Roughly the course will require that you read and understand 2 chapters per week. Some sections of the chapters will not be required. You are expected to learn the assigned reading material even if it is not covered in the class. lectures. The pace of the course will vary with the difficulty of the material.

There are three coding projects, dealing with problem solving, logical reasoning, and learning.

The first assignment has been updated and is correct.

Homework Grading: The homeworks are deliberately open-ended. If you do a minimal job, your grade will be a B. If you do more and it is mostly correctly, then the grade is A What counts here is the intelligence/thought that you add to the assignment. If less, then C.

Week 1. Read Chapters 1, 2(summary only), and 3. Introduction to AI. State-Space Representations and Search. DFS, BFS, IDS, Uniform-Cost. Bidirectional search.

Lecture 1. AI Intro

Lecture 2. State-Space Representation

Week 2. Read Chapter 4 (not 4.3) Informed Search and more: Best First, A*, Beam, Stochastic, Iterative Improvement. Generating heuristics. Simulated annealing.

Lecture 3. UnInformed Search

Lecture 4&5. Informed Search

Week 3. Constraint Satisfaction

Week 4. Game Playing and Propositional Logic

Your first homework is due at class time.

Week 5. Read Chapters 8 & 9 Propositional Logic and Prolog.

Week 6. First-Order Logic

Week 7. Read Chapters 14 & 15. Probabilistic Reasoning

Week 8. Read Chapters 18 & Bayesian Networks Weka Suite of ML algorithms Learning in Pictures

Week 9. Read Chapter 18. Decision Trees.

Week 10. Read Chapter 18 & 20. Linear Discriminators and Nearest Neighbor or Instance-Based Learning

Homework 1. Search. Due at the beginning of the fourth week. Due Date is October 21. In this problem you will evaluate several different search algorithms. The problem to be solved is the traveling salesman problem. Each city has two integer co-ordinates and every city is connected to every other city by a straight-line edge. The search algorithms that you need to code are:

a) A non-informed exhaustive search algorithm such as depth first, breadth first, or iterative deepening. Hint: because of the repeated states, I suggest that you just define a function/method that generates all permutations of the cities.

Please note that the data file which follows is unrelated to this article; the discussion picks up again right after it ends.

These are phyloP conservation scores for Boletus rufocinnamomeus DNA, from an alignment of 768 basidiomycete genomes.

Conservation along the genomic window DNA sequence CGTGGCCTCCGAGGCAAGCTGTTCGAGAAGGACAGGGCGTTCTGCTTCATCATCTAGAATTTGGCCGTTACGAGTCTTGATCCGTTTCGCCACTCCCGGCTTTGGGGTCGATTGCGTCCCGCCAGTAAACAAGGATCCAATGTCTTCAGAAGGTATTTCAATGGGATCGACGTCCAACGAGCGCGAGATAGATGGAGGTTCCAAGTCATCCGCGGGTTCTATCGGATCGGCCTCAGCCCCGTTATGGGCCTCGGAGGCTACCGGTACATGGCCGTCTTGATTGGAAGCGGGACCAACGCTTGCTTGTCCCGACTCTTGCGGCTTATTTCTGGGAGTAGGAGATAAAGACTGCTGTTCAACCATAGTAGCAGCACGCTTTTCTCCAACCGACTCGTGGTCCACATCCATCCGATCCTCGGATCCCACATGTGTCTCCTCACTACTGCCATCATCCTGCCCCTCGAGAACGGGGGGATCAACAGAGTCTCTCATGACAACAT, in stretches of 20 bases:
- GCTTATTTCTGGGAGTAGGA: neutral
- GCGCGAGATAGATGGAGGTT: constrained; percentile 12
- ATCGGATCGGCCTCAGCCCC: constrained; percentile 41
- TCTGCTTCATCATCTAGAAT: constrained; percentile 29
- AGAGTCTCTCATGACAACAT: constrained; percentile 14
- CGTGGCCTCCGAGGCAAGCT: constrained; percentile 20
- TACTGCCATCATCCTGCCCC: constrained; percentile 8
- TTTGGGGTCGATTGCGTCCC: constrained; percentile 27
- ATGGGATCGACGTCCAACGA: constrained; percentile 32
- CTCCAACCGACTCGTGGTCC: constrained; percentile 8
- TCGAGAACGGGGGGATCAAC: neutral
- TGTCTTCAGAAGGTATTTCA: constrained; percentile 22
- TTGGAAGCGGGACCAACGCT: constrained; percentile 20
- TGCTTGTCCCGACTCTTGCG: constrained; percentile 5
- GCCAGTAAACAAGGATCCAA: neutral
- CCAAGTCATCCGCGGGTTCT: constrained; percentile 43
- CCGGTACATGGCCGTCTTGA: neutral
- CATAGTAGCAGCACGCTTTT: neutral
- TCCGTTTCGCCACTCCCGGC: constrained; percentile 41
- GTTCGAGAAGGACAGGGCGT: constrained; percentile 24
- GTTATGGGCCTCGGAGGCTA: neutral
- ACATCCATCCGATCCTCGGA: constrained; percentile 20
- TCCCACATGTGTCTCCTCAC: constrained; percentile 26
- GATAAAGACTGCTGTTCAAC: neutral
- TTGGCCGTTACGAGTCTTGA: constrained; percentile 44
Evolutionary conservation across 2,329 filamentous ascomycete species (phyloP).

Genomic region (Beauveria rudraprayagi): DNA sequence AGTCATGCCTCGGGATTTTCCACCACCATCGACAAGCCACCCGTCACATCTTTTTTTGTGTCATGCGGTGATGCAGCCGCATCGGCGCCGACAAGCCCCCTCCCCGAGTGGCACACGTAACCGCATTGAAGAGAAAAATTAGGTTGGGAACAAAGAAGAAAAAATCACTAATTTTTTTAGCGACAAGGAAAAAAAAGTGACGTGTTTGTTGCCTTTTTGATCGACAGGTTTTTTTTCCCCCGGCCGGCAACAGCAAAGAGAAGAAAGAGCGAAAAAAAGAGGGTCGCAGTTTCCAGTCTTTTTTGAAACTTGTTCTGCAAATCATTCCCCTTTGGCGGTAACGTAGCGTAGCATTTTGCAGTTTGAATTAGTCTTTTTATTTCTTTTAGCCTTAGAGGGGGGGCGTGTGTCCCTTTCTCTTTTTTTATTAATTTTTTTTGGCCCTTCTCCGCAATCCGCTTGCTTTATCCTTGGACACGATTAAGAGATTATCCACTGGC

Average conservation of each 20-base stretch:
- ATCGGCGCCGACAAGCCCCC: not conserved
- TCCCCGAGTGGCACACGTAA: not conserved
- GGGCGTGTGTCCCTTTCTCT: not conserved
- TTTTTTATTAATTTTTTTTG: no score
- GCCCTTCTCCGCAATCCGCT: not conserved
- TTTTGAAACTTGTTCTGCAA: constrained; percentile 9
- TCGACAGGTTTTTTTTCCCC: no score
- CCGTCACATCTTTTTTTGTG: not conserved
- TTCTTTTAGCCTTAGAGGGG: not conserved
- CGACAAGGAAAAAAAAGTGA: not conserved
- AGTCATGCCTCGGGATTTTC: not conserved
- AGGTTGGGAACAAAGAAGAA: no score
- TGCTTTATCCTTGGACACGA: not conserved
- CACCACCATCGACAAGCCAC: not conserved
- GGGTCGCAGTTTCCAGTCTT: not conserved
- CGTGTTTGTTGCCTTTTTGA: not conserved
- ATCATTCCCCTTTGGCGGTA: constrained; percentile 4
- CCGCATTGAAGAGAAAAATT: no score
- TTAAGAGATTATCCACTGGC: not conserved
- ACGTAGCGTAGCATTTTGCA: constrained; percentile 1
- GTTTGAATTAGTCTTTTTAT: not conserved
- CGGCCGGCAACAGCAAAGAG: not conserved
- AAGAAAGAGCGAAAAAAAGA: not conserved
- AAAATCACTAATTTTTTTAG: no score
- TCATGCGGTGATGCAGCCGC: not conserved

b) The A* algorithm with a suitable heuristic function. CHANGE: it is extra credit to code this algorithm because of the problem with repeated states. You still need to define a non-trivial admissible heuristic h.

c) The simulated annealing algorithm.

d)The iterative improvement algorithm (also called local improvement) with the "uncross" heuristic. Uncross will be explained in class.

You may be asked to turn in your code or demonstrate your algorithm. What you need to turn in is an evaluation of the algorithms. Here is a minimal evaluation.

a) For ten problems of size 10, compare the performance of your algorithms, in terms of speed and quality of solution or any other measure that you can think of. If problems of size 10 take too long, you may choose a slightly smaller number.

b) What is the largest problem (number of cities) that you can "solve" by every algorithm in less than 1 minute?

Your typed write-up should be as brief as possible, but no briefer. Your conclusions should be supported by the experiments that you have run, i.e. the data from the experiments that you discuss should be included in your write-up. You may assume I know the algorithms. However you should explain the operators (which may change with the algorithm) and the heuristic you've chosen for A*. You should explain your evaluation of the algorithms. At the end you should discuss the results.

Homework 2. Logic. Due at the beginning of the seventh week. Because of the holiday on Nov 11, this is due on Nov 13. This assignment requires the use Prolog.

  1. Do problem 7.8 page 237 in the new edition. (Propositional Logic) Just the answers.
  2. Do problem 8.6 page 269 in the edition. Write the FOL form.
  3. This problem is less structured. You are to write Prolog code for the micro-world of spatial reasoning. At a minimum you should include predicates: at(X,Y), in(X,Y), between(X,Y,Z), location(X), object(Y), on(X,Y). What types of reasoning does your micro-world support? What types of reasoning within this domain does it not support?

    Here's an example: ( you should do 5-10 different inferences)

    % John has a picture of his wife in his wallet. John is at the spectrum. Inference: picture is at the Spectrum, i.e. the answer to the question at(picture, X) binds X to spectrum.

    Now provide the Prolog code to do it.

    You should provide your code and trace outputs that demonstrate the capability of your program.

Homework 3.
Learning. Due at the beginning of the tenth week.

  1. Do problems 13.6, 13.8, 13,10 from chapter 13 (new edition).
  2. Do problem 18.7 from chapter 18 (new edition).
  3. Download the Weka software (I suggest 3.2.3 but you could try the newer version) onto your computer and prepare the dermatology dataset from the UCI machine learning database(http;// for analysis by the Weka learning programs. From the Weka suite of algorithms use decision trees (j48), rule learning (j48.part), nearest neighbor( IB1 or IBK) and Naive Bayes on the data. Report how you evaluated the algorithms, which worked best, whether you were surprised and anything you thought was interesting.